This enormous partial pliosaur lower mandible residing in the Oxford University Museum measures 9.4 feet. If complete the jaw was believed to have exceed 3 meters, or around 10 feet in length. In life, the creature’s head would have been about twelve feet long. Near-complete pliosaur skeletons indicate that the skull was about 17% of total body length, suggesting that the whole animal might have approached 18 m, or nearly 60 feet. Note: The jaw has been assigned and reassigned to numerous species of pliosaur.
I must say that the photograph of this jaw does not let you appreciate its true scale. To see this mandible in person simply takes your breath away. It is difficult to believe that it came from a living creature. One can’t help but imagine the missing upper jaw placed on top of it, and the gigantic teeth protuding outward and interlocking with one another. Then to invision a head larger than a Lincon Town Car materializing around the jaws. And it was this very experience that helped inspire Vengeance From The Deep.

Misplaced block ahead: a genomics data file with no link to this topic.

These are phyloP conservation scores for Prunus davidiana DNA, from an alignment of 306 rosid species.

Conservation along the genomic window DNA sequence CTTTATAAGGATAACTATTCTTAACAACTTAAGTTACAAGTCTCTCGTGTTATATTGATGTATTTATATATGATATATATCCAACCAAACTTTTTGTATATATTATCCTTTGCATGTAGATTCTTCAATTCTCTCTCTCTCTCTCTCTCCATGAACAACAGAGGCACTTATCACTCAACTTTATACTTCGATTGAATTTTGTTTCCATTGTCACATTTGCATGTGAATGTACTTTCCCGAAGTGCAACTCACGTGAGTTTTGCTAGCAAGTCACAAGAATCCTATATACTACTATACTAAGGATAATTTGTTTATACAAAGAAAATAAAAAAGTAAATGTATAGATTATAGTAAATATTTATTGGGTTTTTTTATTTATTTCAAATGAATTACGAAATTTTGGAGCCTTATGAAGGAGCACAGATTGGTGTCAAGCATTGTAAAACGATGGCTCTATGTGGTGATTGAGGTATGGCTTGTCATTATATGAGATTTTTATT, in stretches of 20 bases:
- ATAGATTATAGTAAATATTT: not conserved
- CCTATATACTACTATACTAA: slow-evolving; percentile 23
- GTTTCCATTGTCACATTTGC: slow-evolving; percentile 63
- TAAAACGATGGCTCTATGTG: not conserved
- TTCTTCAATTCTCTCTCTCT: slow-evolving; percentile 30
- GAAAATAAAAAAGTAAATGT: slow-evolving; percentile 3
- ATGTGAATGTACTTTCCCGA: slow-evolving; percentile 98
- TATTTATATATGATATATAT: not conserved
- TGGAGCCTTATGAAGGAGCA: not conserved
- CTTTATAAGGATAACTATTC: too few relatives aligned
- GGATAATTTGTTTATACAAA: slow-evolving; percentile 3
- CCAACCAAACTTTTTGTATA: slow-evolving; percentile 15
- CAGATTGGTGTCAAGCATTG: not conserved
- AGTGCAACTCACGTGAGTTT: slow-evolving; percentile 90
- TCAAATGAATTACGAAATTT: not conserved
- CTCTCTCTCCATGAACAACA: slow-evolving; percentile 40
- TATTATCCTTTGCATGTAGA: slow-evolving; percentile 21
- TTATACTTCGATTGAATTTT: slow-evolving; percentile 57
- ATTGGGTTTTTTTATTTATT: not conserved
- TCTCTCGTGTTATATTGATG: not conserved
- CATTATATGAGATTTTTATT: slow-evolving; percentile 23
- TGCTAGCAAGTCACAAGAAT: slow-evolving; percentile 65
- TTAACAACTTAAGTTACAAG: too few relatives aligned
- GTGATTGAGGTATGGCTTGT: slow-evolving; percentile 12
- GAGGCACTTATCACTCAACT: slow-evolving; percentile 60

Above is an early reconstruction of a giant pliosaur fossil remains unearthed in Amberri Nuevo León, Mexico, in 1985.
The estimated length of the entire creature is believed to be in the 40 – 50 foot range. NOTE: The length and diameter of some of the anterior teeth compared to the gentleman’s arm.
This Kronosaur skeleton (a large genus of pliosaur from the Late Cretaceous), is on display at the Museum of Comparative Zoology, Harvard University. Constructed in 1932, the 43-foot-long reconstruction is now believed to contain a few too many back verterbra, while the neck is thought to be a bit too shortt.